A bird in the hand
Merri Ukraincik of Edison is a regular contributor to NJJN.
You might not notice the birds at first, even the ceramic ones suspended from the dining room chandelier. But there are faux-feathered creatures throughout our home, including the life-sized goose I acquired from Lord & Taylor when its Manhattan flagship store closed last December.
We became bird people after my mother-in-law, of blessed memory, passed away. She nicknamed my husband her little bird when he was young, and a bird collection seemed like a sweet way to keep her spirit with us. In the beginning, I limited myself to buying one each year on her yahrtzeit. Then I started picking up birds wherever I found them, which turned out to be everywhere. We now we have too many to count.
We also developed an attachment to real-life birds, though that was coincidental. A mother robin nested in a planter on our apartment terrace when our sons were still very young. To watch her was like looking at the breadth of motherhood in a crystal ball. She built her nest, protected the eggs, and fed her hatchlings until they grew feathers, took flight, and set off to fend for themselves.
Once we moved into our house, we put up a playset, giving our boys the chance to soar on the swings. We hung a bird feeder on the large maple in the backyard, too. The rousing bird chorus and visits by lovely suburban species have made the battle with the squirrels, who think the feeder is for them, worth the fight.
We’ve also been lucky. A new nest has appeared in the red maple out front every year. We make a ritual of checking in on the fragile eggs, our excitement over the hatchlings’ pending arrival building with each passing day. It reminds me of these lines from Emily Dickinson:“Hope” is the thing with feathers/That perches in the soul/And sings the tune without the words/And never stops — at all.
Eager and hopeful this spring, I began to peer into the tree in late May, though there’s been no sign of a nest as of this writing. It feels like a palpable shift in the atmosphere, an emptiness where the chirping of baby birds should be. I wasn’t terribly surprised when the man who mows our lawn knocked on the door a few weeks ago, asking if we’d like him to dismantle the swing set. Change was already in the air.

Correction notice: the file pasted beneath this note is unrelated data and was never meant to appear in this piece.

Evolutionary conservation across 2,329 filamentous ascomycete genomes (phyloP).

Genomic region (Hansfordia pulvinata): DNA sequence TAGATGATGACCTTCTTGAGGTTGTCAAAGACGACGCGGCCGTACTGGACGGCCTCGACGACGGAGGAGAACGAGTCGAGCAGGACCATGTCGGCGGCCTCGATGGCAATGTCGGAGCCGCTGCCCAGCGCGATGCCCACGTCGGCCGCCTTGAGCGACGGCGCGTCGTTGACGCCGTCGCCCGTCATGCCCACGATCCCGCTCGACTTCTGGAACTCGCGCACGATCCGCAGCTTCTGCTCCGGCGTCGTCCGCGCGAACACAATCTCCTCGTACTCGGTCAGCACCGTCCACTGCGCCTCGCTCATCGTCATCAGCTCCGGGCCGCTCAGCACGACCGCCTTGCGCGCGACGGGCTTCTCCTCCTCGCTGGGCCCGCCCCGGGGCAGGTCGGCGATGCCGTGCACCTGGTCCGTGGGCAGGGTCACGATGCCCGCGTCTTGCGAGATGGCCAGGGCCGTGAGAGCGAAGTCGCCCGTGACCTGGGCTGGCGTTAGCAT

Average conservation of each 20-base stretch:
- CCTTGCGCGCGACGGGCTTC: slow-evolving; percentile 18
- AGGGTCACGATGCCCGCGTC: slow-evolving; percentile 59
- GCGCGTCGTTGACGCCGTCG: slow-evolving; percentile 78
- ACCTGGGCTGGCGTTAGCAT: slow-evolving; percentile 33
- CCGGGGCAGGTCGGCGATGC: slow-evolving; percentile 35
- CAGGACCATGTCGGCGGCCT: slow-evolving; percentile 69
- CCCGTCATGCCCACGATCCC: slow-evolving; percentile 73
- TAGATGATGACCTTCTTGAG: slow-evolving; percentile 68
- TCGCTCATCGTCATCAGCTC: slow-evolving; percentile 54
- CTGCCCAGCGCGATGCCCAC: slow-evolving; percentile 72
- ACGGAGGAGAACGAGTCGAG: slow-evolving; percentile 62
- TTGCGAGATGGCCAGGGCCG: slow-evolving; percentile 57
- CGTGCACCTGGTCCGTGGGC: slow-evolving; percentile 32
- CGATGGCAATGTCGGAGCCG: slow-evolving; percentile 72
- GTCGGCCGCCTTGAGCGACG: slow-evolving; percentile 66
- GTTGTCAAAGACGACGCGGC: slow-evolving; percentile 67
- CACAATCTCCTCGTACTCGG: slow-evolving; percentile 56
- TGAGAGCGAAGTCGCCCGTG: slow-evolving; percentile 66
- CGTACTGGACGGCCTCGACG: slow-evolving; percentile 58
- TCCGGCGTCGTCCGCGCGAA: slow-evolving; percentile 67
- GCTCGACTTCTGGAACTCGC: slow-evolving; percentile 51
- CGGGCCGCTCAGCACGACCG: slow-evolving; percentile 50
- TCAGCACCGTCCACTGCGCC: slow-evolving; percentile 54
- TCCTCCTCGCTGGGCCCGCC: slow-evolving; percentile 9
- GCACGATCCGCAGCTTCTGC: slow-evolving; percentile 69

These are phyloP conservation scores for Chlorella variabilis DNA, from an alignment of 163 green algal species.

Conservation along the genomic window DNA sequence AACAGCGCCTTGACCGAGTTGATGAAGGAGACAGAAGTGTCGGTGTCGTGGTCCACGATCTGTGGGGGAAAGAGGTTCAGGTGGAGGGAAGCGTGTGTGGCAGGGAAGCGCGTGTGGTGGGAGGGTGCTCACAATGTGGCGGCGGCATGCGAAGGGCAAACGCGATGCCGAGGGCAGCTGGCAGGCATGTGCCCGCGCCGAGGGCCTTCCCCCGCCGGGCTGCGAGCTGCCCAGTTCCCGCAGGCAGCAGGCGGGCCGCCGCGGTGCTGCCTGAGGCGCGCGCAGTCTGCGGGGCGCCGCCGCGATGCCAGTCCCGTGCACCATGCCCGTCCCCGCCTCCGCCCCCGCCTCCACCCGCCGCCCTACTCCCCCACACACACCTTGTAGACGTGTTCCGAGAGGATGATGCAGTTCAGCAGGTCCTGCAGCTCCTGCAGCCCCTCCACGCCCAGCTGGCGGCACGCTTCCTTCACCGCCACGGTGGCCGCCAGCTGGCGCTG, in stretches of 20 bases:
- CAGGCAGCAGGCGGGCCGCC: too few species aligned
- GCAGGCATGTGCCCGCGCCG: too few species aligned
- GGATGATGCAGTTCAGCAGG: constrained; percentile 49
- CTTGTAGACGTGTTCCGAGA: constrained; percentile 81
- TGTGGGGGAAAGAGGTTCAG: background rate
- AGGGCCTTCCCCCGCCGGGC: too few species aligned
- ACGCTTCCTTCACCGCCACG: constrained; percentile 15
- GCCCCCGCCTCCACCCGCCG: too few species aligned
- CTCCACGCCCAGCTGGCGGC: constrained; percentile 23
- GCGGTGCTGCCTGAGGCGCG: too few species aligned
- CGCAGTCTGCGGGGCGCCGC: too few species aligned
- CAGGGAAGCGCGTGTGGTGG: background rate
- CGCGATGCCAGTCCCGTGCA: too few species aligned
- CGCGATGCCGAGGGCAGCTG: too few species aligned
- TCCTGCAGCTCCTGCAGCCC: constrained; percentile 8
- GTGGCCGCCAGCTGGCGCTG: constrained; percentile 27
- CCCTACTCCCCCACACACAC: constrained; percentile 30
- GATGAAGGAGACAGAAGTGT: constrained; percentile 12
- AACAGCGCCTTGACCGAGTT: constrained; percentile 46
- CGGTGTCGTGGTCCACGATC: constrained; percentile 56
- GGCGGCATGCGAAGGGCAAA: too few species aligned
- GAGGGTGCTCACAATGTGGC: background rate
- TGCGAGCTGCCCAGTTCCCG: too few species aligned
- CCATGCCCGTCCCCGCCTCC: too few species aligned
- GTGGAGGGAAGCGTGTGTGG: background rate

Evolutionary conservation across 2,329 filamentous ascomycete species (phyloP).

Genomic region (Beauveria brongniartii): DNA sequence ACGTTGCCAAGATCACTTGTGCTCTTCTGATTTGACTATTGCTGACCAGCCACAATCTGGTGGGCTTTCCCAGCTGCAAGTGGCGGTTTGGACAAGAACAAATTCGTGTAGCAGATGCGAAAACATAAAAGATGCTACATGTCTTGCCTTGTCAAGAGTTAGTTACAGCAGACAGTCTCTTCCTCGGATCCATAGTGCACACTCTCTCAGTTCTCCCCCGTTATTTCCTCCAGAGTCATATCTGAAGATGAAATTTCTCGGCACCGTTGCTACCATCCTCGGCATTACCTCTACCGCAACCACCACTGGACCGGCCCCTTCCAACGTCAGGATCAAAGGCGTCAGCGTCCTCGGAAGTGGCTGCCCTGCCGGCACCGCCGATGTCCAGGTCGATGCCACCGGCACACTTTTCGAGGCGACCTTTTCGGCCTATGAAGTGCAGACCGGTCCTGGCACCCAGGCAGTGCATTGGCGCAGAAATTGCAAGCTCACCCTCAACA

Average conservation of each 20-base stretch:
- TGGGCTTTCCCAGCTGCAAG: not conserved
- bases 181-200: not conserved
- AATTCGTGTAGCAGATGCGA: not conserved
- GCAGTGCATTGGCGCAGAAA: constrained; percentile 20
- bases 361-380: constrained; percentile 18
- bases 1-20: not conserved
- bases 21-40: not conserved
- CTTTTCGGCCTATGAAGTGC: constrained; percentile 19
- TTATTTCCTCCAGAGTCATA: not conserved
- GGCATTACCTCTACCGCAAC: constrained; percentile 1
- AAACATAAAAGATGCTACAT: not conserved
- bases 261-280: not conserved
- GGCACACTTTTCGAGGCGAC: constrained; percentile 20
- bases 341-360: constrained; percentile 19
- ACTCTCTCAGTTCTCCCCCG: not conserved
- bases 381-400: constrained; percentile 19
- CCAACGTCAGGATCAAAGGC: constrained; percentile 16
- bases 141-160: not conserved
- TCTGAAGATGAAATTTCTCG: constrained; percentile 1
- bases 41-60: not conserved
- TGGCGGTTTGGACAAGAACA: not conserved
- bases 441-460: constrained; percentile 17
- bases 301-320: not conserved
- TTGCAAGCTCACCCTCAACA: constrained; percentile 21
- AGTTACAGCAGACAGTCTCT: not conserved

Like most outdoor equipment, the set has required annual maintenance, which we kept up since we had it installed soon after we moved in 15 years ago. But as our boys grew and lost interest, we began to procrastinate. “We should stain it,” we’d announce in June before choosing to wait for cooler weather. The first frost would arrive before we’d gotten to it, at which point we’d agree to put it off until the following spring. By the time the landscaper offered his dismantling services, carpenter bees had feasted on the support beams. Other sections had splintered, the wood having dried out in the blazing sun.
It is a blessing never to be taken for granted when children grow up and, at the right moment, move out on their own. When our youngest got his driver’s license just before Passover, we had a glimpse of the future and agreed the time had come to cart the rotting swing set away. Days after the landscaper’s knock on our door, the set disappeared into the back of his truck, leaving an empty swath of grass behind.
By then, well more than a decade had passed since anyone pleaded, “Mommy, push me on the swing! Higher! Higher!” Now, our sons, men really, come and go like fireflies on a summer night. They’ve hardly noticed the swing set’s absence, while I look at the gaping space where it once stood and realize how deeply it’s imprinted on my memory of that era in our lives.
We hosted an event for our synagogue just days after the swing set’s departure. Our rabbi spoke beneath the shade of the maple tree, and I was grateful to him for imbuing our home with words of Torah. But as I sat there, my eyes darted between the newly empty spot in the corner (Was the swing set ever there?) and the panoply of birds, so regal and determined, shuttling between the branches and the feeder.
After our guests left for home and the sun began to set, I gazed out the kitchen window onto the yard. Time marches on, I thought to myself, emptying and filling up our lives all at once. I listened for echoes of the boys’ long-ago shouts of delight to the tune of the evening’s birdsong. And I brimmed with hope that we may yet see a bird’s nest in our tree before summer reaches its inevitable end.
Merri Ukraincik of Edison is a regular contributor to NJJN. Follow her at merriukraincik.com.